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He didn’t meet my eyes completely.
“Hi,” I whispered. He responded identically, his voice a little huskier than usual. I stepped forward and wrapped myself around his chest, holding him like a life preserver. His familiar smell smoothed my breath before my throat could close at the thought of where we were and why we were here. I’d give anything to keep that scent hidden away in a box to pull out when I need it.
I reluctantly removed myself from his arms. I sat down on the edge of his bed as he shut the door behind me. The mattress was too soft, it didn’t feel right as it gave way so easily beneath my weight.
“I brought you something.” I reached into my bag – that he’d given me for my birthday for that same year – and pulled out the homemade disc, handing it to him with the track list and smiling tentatively. As he deciphered the scrawling loops of my handwriting, a grin tickled the corners of his mouth; every song on the CD involved some sort of inside joke of ours.
I watched him reading, but my eyes were really searching his forearms for those tell-tale signs that I hoped with all my heart wouldn’t be there, but knew with all my head would.
Wrong move. He caught my travelling stare. The lingering smile evaporated instantly.
“Do you wanna see?” he asked icily. I blushed deeply but met his stony gaze. I shook my head in minute increments.
“Is that why you came?” he added harshly. “To ogle?”
“I know you don’t believe that,” I matched his bitter tone before softening. “I just can’t understand, hun.”
“Well, if you could, then you’d be in one of these rooms, too, now wouldn’t you?” Resentment filled me for the harsh metallic shield that went up in his dark eyes.
“Why are you being like this?” I asked softly, the hurt plain in my voice.
“Like what? Depressed? Alone? Helpless? If I knew, neither of us would be here right now.” His expression poured bitterness like cold tears.
“No, stubborn. Why won’t you talk to me? You used to tell me everything. Partners-in-crime, confidantes, remember?” Indignation welled within me, rising with the heat behind my eyes and in my throat, threatening to overflow. “What did I do, why don’t you trust me anymore?” He stood up, nostrils flaring.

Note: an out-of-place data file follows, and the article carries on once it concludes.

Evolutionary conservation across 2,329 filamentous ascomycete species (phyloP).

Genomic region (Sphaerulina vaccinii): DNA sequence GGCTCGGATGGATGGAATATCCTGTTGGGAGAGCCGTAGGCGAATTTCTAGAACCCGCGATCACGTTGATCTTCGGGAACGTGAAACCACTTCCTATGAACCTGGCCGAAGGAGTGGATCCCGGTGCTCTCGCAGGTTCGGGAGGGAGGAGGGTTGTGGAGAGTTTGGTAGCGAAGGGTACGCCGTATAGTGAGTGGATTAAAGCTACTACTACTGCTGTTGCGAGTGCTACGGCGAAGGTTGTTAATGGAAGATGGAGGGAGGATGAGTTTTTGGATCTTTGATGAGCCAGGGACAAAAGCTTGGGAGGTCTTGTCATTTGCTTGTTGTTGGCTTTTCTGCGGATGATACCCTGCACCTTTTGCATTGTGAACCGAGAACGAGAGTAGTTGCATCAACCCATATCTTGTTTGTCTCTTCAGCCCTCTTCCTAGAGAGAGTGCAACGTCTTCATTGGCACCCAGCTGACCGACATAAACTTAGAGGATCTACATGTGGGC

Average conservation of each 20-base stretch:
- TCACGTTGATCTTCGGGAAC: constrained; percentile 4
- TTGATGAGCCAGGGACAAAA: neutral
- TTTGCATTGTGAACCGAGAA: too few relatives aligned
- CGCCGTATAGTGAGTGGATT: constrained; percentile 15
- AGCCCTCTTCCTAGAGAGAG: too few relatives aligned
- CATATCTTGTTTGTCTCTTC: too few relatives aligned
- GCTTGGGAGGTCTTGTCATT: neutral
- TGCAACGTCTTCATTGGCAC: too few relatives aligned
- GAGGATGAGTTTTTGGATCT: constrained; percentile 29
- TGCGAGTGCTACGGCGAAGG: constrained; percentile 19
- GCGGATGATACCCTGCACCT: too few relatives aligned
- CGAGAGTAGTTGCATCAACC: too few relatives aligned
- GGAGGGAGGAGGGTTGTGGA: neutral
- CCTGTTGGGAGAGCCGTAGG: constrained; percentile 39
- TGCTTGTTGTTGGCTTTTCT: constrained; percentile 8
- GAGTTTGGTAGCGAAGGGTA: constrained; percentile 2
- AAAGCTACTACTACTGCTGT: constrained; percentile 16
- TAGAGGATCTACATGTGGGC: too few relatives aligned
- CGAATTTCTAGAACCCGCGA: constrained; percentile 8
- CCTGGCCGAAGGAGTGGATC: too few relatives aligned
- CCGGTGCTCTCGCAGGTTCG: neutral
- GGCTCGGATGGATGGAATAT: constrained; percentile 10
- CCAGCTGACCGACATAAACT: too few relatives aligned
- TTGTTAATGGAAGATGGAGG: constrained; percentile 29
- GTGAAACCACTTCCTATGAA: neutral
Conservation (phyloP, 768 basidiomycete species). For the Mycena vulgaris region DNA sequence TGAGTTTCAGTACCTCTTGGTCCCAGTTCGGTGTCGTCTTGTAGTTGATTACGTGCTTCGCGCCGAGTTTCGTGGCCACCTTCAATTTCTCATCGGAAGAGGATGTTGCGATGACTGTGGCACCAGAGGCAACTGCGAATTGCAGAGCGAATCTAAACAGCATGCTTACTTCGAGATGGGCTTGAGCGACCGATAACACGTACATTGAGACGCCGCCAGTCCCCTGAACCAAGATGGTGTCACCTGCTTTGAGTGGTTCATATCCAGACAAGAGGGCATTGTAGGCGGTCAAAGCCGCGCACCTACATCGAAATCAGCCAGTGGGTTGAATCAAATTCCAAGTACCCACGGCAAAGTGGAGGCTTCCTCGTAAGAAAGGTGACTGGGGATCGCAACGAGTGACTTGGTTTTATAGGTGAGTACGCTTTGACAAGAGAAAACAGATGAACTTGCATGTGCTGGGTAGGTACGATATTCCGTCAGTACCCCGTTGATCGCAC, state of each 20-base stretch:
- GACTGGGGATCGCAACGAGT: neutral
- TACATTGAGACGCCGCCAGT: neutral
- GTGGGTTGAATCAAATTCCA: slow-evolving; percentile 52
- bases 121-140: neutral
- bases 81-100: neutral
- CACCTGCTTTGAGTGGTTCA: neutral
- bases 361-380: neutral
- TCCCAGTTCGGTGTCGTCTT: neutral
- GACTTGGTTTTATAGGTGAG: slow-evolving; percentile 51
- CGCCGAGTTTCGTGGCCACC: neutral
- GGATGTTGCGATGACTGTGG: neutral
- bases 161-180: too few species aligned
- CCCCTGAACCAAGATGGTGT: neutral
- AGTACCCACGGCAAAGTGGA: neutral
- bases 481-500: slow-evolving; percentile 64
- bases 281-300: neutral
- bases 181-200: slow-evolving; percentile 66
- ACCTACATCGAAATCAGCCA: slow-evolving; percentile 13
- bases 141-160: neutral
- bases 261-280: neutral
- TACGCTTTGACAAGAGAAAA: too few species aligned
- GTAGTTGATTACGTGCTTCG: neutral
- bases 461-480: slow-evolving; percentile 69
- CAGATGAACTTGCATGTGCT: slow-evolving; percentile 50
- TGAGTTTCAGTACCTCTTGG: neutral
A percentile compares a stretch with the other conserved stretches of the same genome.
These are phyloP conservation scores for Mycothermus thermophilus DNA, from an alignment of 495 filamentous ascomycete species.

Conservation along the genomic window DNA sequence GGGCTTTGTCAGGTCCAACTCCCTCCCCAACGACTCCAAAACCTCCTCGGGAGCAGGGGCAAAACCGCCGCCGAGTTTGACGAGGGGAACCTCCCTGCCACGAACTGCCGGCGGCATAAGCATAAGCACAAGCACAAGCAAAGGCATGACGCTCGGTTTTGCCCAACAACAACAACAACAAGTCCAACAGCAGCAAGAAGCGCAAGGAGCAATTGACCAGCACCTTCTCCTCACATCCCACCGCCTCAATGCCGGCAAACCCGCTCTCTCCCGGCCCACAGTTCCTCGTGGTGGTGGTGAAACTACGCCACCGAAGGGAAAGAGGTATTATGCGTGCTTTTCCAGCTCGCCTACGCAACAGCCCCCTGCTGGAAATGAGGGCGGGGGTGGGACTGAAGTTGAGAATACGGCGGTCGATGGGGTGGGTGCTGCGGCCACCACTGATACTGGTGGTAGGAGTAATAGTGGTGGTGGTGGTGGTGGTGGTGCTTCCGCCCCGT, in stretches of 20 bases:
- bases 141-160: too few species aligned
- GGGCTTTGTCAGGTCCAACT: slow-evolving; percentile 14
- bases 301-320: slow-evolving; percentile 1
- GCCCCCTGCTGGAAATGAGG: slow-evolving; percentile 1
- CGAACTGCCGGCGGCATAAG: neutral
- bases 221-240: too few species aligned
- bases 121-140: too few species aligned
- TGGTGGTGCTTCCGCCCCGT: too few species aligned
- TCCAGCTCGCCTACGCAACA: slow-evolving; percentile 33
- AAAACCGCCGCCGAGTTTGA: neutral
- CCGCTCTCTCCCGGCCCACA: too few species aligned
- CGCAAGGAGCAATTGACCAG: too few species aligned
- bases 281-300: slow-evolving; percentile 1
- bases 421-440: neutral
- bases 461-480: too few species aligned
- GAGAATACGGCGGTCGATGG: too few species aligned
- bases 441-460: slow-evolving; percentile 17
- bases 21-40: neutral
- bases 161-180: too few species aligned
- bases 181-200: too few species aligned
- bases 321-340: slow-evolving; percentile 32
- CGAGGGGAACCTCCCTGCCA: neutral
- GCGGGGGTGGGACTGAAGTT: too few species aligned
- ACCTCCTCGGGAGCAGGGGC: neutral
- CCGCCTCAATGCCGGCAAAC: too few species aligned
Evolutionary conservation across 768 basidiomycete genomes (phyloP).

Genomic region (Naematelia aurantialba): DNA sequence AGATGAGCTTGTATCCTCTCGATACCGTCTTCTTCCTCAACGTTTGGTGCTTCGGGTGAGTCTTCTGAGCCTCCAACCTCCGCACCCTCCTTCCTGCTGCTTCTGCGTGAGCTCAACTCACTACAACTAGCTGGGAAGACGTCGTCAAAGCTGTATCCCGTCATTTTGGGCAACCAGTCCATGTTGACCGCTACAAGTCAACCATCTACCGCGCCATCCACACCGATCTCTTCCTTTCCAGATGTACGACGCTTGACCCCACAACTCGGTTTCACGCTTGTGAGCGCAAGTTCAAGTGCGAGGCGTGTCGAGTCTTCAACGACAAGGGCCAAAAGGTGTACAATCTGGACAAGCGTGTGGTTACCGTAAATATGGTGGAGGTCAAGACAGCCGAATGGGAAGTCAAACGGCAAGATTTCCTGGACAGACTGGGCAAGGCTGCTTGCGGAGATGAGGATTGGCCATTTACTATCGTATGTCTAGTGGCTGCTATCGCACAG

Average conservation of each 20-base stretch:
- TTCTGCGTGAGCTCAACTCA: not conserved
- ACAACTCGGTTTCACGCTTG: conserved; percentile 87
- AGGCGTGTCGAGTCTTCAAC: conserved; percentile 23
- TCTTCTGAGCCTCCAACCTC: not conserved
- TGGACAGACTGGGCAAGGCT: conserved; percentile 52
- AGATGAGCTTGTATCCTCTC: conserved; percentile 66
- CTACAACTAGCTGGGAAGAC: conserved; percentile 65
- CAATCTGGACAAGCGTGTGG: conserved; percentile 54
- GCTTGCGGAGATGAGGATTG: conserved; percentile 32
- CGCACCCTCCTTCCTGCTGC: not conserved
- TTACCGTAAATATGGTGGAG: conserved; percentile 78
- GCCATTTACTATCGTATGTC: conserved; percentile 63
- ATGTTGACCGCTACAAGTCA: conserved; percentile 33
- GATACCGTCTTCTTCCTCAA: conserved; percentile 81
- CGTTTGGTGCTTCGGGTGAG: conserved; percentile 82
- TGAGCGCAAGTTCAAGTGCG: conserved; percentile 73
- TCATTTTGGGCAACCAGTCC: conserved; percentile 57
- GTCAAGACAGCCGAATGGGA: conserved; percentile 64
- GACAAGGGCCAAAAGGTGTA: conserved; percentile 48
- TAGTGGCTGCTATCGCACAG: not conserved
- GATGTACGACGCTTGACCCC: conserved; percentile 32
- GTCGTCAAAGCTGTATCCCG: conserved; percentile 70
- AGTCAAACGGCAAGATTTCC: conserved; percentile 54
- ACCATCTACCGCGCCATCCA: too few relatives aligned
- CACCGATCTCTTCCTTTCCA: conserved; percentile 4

“What was I supposed to say? ‘Oh, guess what, by the way, I hate myself and wish I was dead.’ Gee, that would be a conversation to look forward to.”
“Well, it would be better than lying! You lied to me, over and over. For months. I didn’t believe a single one, you know, but I played along and let you think you were fooling me. I’d hoped you’d let me in, tell me what was wrong, if I gave you time. It’s called getting help.”
“I can take care of myself,” he declared, like a young stubborn child believing himself independent.
“How is this handling anything? It’s the most selfish thing I’ve ever-“
“Excuse me, but how is this selfish? I’m not someone anyone wants around, I’m doing every a-“
“A favor?!” I completed his thought, as we’d done countless times before, but this time the answer was not something I wanted to hear. The incredulousness made my voice crack. With a deep breath, I spoke softer, anger tightening my throat around my words so that they crawled out slowly and painfully, constrained. “Do you have any idea what it felt like, getting that phone call? Have you ever had someone’s mother call you and tell you they nearly killed themselves? How the h*ll do you think that felt, knowing that your best friend had wanted to end his life and you didn’t even know.” The tears fell one at a time down my cheeks, burning fiery streaks on my skin as they dropped. “What if she hadn’t found you? What if you’d died, what would I do? How could you ever do that to me? I couldn’t do anything again without you. I could never listen to music again, everything would remind me of you. I could never write without you there to read it!” I gasped for air. He stared me down, obdurate, but his anger had dissipated. It must have evaporated into the air around us, because the pause was pregnant with pained tension. My voice was hoarse as I whispered, “You wouldn’t have even said goodbye.”
He suddenly appeared to feel an intense interest in studying the faded linoleum floor.
“I know.” His voice was even hoarser than mine. “I couldn’t.”
“So you’ve got guts enough to die but not say goodbye first?” He didn’t answer me. “I’m not the only one who deserves a goodbye, you know.”
His hands tightly gripped the baseboard of the bed that he was leaning on. “You know you’re my only real friend,” he mumbled.
“Not real enough to keep you alive.” I felt the pain bite my tongue with each word, helpless insecurity washing over me. How sick a world it is when you can never be enough for the one person you truly need.